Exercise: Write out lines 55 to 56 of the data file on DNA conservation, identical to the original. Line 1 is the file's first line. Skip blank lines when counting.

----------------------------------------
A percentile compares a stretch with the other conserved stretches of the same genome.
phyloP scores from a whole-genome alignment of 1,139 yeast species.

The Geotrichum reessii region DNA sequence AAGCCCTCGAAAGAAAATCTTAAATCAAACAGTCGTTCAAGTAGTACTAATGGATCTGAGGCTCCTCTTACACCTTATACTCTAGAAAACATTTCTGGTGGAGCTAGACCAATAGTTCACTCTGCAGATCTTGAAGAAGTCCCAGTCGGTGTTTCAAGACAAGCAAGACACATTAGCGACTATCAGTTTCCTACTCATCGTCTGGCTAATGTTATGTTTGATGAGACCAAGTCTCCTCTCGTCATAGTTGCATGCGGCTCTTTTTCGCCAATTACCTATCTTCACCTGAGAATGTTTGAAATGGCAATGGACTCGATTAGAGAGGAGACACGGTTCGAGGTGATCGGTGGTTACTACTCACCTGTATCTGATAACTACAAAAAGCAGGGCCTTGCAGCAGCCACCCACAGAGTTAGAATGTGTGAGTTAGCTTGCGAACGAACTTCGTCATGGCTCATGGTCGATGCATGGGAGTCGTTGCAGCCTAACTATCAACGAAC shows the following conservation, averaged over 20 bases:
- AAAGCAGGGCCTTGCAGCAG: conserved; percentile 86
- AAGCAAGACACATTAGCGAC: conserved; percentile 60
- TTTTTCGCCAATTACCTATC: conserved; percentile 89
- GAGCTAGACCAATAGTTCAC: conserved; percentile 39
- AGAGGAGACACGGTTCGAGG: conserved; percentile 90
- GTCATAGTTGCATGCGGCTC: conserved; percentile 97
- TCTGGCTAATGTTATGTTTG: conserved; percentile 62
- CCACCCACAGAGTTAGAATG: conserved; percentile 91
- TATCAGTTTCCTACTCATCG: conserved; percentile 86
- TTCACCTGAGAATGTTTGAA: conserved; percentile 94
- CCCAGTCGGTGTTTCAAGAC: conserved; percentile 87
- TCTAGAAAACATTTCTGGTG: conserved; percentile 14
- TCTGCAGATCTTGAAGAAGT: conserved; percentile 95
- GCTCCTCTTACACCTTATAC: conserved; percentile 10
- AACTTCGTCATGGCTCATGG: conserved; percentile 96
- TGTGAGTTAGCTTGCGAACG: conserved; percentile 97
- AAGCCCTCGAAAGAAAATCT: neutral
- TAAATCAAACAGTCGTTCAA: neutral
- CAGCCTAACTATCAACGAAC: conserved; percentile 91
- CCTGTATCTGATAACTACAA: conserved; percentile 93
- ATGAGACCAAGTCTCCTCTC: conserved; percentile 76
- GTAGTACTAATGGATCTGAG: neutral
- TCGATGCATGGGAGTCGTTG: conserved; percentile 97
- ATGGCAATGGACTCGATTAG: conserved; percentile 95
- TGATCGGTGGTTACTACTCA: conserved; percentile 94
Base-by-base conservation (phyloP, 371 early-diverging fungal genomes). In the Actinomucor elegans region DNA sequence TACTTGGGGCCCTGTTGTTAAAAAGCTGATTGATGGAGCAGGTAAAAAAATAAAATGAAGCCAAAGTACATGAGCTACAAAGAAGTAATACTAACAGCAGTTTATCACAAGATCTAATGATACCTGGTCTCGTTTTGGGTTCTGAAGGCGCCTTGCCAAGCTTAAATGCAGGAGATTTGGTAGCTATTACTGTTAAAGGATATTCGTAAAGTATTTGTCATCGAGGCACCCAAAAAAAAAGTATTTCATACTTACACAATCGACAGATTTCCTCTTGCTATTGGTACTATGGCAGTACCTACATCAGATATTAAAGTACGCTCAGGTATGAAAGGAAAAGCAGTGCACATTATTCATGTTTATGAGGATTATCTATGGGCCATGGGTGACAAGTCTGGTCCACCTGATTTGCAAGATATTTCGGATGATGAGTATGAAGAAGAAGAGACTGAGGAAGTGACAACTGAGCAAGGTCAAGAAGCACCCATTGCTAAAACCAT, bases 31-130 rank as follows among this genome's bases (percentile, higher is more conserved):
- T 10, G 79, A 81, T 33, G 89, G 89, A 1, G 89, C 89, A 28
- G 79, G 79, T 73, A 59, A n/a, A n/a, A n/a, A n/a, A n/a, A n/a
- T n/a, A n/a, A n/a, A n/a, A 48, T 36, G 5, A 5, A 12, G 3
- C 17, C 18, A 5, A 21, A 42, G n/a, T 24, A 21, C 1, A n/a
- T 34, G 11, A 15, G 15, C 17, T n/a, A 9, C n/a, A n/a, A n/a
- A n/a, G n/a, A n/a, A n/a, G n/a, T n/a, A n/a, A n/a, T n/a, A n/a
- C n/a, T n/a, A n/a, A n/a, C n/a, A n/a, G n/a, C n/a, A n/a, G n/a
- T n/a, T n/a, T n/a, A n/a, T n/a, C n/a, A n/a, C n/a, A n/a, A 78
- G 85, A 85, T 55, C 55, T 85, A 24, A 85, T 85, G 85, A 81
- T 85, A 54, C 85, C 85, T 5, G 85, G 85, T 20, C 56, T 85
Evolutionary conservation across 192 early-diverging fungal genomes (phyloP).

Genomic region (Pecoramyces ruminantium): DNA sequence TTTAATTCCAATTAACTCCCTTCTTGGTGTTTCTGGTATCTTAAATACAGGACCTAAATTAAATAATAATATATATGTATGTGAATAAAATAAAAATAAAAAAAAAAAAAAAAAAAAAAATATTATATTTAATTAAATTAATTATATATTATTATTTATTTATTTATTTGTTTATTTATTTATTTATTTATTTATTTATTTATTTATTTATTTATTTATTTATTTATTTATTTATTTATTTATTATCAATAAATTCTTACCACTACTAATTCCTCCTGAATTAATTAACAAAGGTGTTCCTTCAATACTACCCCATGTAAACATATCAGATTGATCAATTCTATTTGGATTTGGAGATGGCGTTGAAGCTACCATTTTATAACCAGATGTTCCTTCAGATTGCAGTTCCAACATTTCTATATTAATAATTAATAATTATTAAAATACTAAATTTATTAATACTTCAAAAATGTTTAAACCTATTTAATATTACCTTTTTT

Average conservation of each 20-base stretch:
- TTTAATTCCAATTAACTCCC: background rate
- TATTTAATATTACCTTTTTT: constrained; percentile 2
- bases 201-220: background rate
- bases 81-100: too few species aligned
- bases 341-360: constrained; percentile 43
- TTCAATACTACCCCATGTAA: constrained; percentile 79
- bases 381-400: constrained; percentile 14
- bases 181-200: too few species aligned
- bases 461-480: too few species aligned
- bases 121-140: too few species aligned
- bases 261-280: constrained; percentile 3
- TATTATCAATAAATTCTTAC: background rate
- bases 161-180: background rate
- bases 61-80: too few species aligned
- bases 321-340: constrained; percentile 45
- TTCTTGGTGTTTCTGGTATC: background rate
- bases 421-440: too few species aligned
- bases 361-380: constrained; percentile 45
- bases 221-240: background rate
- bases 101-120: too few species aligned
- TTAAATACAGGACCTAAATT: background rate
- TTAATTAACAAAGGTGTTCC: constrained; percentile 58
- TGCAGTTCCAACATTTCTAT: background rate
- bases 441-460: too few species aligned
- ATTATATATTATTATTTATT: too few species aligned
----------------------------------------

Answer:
- bases 161-180: background rate
- bases 61-80: too few species aligned